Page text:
For example, for Russia, the Nagorno-Karabakh issue is central both for its strategic choices and for the aggregation of internal consensus. Notably, the presence of Russian troops as peace guarantors in the Republic of Nagorno-Karabakh allows Moscow to remain directly involved in the region and limit external influences. On the other hand, actors like the US and the EU are not willing to step back and leave the region under Russian influence. For instance, the EU has engaged both Azerbaijan and Armenia in its neighbourhood policy, particularly in the Eastern Partnership programme, that aims to strengthen the relations between the EU and its six Eastern Partner countries. This situation complicates any attempts to end the conflict, as it involves not only the interests of Armenia, Azerbaijan, and Nagorno-Karabakh but also those of these three superpowers.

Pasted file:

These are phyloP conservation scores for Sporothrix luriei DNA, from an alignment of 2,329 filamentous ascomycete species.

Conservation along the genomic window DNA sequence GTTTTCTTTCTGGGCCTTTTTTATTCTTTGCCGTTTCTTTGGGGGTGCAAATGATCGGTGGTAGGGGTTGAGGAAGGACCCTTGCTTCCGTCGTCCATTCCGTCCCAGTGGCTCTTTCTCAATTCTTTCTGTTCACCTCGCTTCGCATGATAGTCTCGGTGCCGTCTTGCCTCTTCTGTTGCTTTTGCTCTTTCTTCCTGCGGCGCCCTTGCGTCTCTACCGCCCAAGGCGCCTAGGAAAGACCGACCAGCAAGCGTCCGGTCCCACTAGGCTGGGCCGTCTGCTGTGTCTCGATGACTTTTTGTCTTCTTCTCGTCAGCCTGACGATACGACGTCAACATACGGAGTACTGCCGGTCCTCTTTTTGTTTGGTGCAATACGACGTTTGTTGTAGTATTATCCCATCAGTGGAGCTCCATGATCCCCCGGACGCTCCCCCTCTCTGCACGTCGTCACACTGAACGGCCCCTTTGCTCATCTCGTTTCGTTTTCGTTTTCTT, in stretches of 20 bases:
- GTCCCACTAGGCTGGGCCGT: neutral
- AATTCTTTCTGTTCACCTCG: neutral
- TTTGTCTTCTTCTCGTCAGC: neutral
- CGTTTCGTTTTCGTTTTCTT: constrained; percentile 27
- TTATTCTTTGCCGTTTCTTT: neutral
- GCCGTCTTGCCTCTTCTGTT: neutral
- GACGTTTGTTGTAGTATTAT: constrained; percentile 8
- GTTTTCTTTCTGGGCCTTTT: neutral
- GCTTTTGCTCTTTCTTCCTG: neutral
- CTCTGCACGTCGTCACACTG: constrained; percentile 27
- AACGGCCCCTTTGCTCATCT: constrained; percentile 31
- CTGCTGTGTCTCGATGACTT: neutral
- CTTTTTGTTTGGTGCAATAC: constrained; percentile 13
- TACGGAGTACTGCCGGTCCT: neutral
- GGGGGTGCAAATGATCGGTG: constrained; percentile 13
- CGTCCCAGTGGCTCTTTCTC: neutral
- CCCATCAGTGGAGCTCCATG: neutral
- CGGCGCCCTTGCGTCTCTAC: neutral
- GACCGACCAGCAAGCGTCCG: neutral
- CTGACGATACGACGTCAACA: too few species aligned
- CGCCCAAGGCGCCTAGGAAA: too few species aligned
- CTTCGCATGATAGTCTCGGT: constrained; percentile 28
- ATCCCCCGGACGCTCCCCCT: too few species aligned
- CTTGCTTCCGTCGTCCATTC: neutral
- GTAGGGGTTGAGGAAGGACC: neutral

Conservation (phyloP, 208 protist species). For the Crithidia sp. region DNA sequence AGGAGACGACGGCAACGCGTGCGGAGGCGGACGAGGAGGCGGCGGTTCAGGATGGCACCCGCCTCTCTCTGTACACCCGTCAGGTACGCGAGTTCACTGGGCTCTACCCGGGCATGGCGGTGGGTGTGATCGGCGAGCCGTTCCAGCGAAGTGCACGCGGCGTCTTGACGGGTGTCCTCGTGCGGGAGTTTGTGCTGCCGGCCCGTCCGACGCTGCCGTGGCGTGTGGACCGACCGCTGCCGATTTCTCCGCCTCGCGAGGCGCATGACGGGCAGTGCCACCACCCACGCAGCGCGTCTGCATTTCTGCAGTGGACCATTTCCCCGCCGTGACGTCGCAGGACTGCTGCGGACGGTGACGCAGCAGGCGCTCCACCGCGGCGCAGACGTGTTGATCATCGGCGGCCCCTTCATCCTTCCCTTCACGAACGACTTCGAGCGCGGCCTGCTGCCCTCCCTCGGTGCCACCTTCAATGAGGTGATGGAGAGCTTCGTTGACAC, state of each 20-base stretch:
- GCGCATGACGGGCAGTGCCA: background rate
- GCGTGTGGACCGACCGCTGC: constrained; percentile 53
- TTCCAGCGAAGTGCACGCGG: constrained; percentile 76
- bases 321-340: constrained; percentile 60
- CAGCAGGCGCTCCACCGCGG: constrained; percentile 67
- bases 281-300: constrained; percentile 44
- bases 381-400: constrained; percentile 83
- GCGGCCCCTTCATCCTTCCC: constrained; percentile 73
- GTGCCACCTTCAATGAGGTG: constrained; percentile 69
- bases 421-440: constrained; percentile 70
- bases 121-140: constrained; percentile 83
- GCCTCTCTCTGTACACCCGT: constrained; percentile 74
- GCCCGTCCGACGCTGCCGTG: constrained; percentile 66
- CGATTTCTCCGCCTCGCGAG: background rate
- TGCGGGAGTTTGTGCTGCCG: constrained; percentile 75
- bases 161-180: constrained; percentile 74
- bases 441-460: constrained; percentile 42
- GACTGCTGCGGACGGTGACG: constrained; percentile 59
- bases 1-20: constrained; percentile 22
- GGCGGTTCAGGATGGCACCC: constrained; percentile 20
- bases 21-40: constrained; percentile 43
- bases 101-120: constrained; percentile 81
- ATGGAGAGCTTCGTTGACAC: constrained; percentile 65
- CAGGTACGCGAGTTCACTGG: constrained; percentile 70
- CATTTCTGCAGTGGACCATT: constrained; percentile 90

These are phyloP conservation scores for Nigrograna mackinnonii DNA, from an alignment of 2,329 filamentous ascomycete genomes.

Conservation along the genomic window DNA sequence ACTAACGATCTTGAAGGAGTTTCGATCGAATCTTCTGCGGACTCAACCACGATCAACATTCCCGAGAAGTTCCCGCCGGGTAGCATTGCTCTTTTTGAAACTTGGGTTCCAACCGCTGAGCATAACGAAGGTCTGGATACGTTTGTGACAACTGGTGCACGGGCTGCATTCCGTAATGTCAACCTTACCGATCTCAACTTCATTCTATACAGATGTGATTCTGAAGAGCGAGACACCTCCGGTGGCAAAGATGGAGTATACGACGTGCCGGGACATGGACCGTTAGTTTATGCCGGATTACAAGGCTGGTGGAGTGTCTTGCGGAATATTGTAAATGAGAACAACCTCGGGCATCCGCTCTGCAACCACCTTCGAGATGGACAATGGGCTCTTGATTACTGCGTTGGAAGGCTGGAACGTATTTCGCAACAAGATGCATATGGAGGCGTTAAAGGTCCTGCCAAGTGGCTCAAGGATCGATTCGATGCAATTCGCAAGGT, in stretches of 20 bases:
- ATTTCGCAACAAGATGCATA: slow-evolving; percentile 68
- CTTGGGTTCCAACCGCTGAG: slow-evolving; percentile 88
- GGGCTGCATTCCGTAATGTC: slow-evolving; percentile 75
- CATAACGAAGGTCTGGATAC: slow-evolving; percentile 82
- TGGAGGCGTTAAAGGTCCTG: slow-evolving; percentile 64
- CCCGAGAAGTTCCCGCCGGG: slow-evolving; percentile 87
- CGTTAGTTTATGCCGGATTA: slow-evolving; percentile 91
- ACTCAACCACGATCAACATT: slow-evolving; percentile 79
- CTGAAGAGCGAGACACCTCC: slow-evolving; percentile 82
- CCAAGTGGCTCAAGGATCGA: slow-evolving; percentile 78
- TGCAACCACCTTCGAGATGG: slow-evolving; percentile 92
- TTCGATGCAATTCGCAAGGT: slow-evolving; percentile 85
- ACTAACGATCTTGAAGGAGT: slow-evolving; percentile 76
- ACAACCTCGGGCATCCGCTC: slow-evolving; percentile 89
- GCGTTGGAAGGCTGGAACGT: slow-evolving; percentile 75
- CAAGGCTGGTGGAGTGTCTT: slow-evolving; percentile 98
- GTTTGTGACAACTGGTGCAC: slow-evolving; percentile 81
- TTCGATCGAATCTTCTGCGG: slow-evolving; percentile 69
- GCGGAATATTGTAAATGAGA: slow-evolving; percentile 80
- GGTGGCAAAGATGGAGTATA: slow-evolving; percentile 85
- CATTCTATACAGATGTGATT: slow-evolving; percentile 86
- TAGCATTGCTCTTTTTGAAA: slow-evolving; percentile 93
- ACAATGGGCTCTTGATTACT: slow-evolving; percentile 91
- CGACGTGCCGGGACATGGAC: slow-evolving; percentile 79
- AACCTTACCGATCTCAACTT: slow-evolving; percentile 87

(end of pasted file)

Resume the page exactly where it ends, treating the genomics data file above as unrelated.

Therefore, if analysed from a systemic level rather than a macro-regional one, it is clear that in this dynamic the prolonged Nagorno-Karabakh conflict and the freezing of peace negotiations have ceased to be relevant in themselves and have become relevant as a battleground for competition among Russia, the US, and the EU over the logic governing the stabilization and management of security in the broader Eurasian space.


To sum up, we have therefore seen that the underlying causes of the Nagorno-Karabakh conflict are both historical and political. While conflicts between Azerbaijan and Armenia have persisted at least since 1917, the year of the fall of the Russian Empire, it is essential to remember the significance of the interests that other actors have in the conflict area, particularly Russia, the United States, and the EU.

The current resumption of hostilities only deepens a wound that has remained open for too long and does not appear to be healing in the short term. However, we should remember that behind economic and geopolitical interests, there are the lives of people who are denied a normal life.